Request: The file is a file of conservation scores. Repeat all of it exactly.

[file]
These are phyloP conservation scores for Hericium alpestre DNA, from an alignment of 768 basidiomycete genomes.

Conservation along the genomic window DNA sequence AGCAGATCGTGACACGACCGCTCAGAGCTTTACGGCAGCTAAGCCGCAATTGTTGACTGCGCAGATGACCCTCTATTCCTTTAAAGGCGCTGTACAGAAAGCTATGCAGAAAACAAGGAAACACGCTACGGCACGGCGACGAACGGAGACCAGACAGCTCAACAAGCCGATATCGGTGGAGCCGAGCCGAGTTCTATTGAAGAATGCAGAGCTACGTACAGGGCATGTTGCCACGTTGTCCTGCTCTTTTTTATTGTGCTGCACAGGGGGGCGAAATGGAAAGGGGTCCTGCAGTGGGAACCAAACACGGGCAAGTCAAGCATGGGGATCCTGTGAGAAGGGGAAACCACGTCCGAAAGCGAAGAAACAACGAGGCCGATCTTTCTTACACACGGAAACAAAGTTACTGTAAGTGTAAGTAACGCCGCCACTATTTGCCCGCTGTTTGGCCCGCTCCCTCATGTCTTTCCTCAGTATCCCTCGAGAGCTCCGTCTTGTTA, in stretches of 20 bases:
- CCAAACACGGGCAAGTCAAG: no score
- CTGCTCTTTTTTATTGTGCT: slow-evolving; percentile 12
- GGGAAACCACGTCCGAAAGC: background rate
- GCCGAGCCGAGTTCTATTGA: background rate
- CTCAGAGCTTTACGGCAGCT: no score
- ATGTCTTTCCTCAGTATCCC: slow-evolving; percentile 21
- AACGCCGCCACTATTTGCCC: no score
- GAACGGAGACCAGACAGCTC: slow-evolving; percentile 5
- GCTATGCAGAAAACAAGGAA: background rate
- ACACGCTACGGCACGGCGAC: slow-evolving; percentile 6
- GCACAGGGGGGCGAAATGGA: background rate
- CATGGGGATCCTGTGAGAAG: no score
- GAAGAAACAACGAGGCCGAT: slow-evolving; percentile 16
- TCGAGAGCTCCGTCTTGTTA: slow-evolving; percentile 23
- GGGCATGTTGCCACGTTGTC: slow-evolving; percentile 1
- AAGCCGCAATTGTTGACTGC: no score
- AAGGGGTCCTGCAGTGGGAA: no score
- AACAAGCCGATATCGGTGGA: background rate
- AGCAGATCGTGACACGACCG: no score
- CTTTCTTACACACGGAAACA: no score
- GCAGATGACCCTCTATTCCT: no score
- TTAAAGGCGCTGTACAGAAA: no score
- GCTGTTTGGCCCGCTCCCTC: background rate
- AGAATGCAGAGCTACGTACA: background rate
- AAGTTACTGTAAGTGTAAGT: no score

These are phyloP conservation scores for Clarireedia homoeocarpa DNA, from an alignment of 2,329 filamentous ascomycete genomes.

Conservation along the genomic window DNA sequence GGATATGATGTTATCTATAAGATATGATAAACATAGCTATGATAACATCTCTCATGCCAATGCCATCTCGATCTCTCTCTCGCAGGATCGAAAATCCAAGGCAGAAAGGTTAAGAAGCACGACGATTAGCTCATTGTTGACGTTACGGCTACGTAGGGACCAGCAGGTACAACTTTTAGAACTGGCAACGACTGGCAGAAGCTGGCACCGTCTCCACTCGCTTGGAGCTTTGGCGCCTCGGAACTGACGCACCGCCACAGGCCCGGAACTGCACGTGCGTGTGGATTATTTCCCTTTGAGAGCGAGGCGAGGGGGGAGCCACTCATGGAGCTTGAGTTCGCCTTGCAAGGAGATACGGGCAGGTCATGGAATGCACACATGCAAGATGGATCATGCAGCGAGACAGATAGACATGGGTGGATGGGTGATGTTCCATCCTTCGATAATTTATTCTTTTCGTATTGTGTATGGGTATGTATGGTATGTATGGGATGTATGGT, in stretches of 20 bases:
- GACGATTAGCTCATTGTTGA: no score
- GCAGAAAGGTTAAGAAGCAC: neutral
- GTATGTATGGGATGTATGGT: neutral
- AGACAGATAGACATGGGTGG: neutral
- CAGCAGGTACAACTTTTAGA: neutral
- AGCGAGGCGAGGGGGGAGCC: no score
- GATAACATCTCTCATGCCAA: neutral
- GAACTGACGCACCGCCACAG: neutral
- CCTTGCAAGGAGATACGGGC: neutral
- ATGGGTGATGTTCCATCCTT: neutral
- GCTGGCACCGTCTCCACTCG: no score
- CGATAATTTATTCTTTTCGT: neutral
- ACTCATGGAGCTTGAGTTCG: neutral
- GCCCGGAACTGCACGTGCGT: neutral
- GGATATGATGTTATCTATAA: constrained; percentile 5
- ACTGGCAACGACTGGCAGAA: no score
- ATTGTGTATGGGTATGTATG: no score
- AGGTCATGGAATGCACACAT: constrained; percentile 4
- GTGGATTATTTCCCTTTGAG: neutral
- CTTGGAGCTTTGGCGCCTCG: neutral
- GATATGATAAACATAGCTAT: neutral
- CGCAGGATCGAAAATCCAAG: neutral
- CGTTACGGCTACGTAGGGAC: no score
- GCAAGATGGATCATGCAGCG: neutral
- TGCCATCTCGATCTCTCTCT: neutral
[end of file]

These are phyloP conservation scores for Hericium alpestre DNA, from an alignment of 768 basidiomycete genomes.

Conservation along the genomic window DNA sequence AGCAGATCGTGACACGACCGCTCAGAGCTTTACGGCAGCTAAGCCGCAATTGTTGACTGCGCAGATGACCCTCTATTCCTTTAAAGGCGCTGTACAGAAAGCTATGCAGAAAACAAGGAAACACGCTACGGCACGGCGACGAACGGAGACCAGACAGCTCAACAAGCCGATATCGGTGGAGCCGAGCCGAGTTCTATTGAAGAATGCAGAGCTACGTACAGGGCATGTTGCCACGTTGTCCTGCTCTTTTTTATTGTGCTGCACAGGGGGGCGAAATGGAAAGGGGTCCTGCAGTGGGAACCAAACACGGGCAAGTCAAGCATGGGGATCCTGTGAGAAGGGGAAACCACGTCCGAAAGCGAAGAAACAACGAGGCCGATCTTTCTTACACACGGAAACAAAGTTACTGTAAGTGTAAGTAACGCCGCCACTATTTGCCCGCTGTTTGGCCCGCTCCCTCATGTCTTTCCTCAGTATCCCTCGAGAGCTCCGTCTTGTTA, in stretches of 20 bases:
- CCAAACACGGGCAAGTCAAG: no score
- CTGCTCTTTTTTATTGTGCT: slow-evolving; percentile 12
- GGGAAACCACGTCCGAAAGC: background rate
- GCCGAGCCGAGTTCTATTGA: background rate
- CTCAGAGCTTTACGGCAGCT: no score
- ATGTCTTTCCTCAGTATCCC: slow-evolving; percentile 21
- AACGCCGCCACTATTTGCCC: no score
- GAACGGAGACCAGACAGCTC: slow-evolving; percentile 5
- GCTATGCAGAAAACAAGGAA: background rate
- ACACGCTACGGCACGGCGAC: slow-evolving; percentile 6
- GCACAGGGGGGCGAAATGGA: background rate
- CATGGGGATCCTGTGAGAAG: no score
- GAAGAAACAACGAGGCCGAT: slow-evolving; percentile 16
- TCGAGAGCTCCGTCTTGTTA: slow-evolving; percentile 23
- GGGCATGTTGCCACGTTGTC: slow-evolving; percentile 1
- AAGCCGCAATTGTTGACTGC: no score
- AAGGGGTCCTGCAGTGGGAA: no score
- AACAAGCCGATATCGGTGGA: background rate
- AGCAGATCGTGACACGACCG: no score
- CTTTCTTACACACGGAAACA: no score
- GCAGATGACCCTCTATTCCT: no score
- TTAAAGGCGCTGTACAGAAA: no score
- GCTGTTTGGCCCGCTCCCTC: background rate
- AGAATGCAGAGCTACGTACA: background rate
- AAGTTACTGTAAGTGTAAGT: no score

These are phyloP conservation scores for Clarireedia homoeocarpa DNA, from an alignment of 2,329 filamentous ascomycete genomes.

Conservation along the genomic window DNA sequence GGATATGATGTTATCTATAAGATATGATAAACATAGCTATGATAACATCTCTCATGCCAATGCCATCTCGATCTCTCTCTCGCAGGATCGAAAATCCAAGGCAGAAAGGTTAAGAAGCACGACGATTAGCTCATTGTTGACGTTACGGCTACGTAGGGACCAGCAGGTACAACTTTTAGAACTGGCAACGACTGGCAGAAGCTGGCACCGTCTCCACTCGCTTGGAGCTTTGGCGCCTCGGAACTGACGCACCGCCACAGGCCCGGAACTGCACGTGCGTGTGGATTATTTCCCTTTGAGAGCGAGGCGAGGGGGGAGCCACTCATGGAGCTTGAGTTCGCCTTGCAAGGAGATACGGGCAGGTCATGGAATGCACACATGCAAGATGGATCATGCAGCGAGACAGATAGACATGGGTGGATGGGTGATGTTCCATCCTTCGATAATTTATTCTTTTCGTATTGTGTATGGGTATGTATGGTATGTATGGGATGTATGGT, in stretches of 20 bases:
- GACGATTAGCTCATTGTTGA: no score
- GCAGAAAGGTTAAGAAGCAC: neutral
- GTATGTATGGGATGTATGGT: neutral
- AGACAGATAGACATGGGTGG: neutral
- CAGCAGGTACAACTTTTAGA: neutral
- AGCGAGGCGAGGGGGGAGCC: no score
- GATAACATCTCTCATGCCAA: neutral
- GAACTGACGCACCGCCACAG: neutral
- CCTTGCAAGGAGATACGGGC: neutral
- ATGGGTGATGTTCCATCCTT: neutral
- GCTGGCACCGTCTCCACTCG: no score
- CGATAATTTATTCTTTTCGT: neutral
- ACTCATGGAGCTTGAGTTCG: neutral
- GCCCGGAACTGCACGTGCGT: neutral
- GGATATGATGTTATCTATAA: constrained; percentile 5
- ACTGGCAACGACTGGCAGAA: no score
- ATTGTGTATGGGTATGTATG: no score
- AGGTCATGGAATGCACACAT: constrained; percentile 4
- GTGGATTATTTCCCTTTGAG: neutral
- CTTGGAGCTTTGGCGCCTCG: neutral
- GATATGATAAACATAGCTAT: neutral
- CGCAGGATCGAAAATCCAAG: neutral
- CGTTACGGCTACGTAGGGAC: no score
- GCAAGATGGATCATGCAGCG: neutral
- TGCCATCTCGATCTCTCTCT: neutral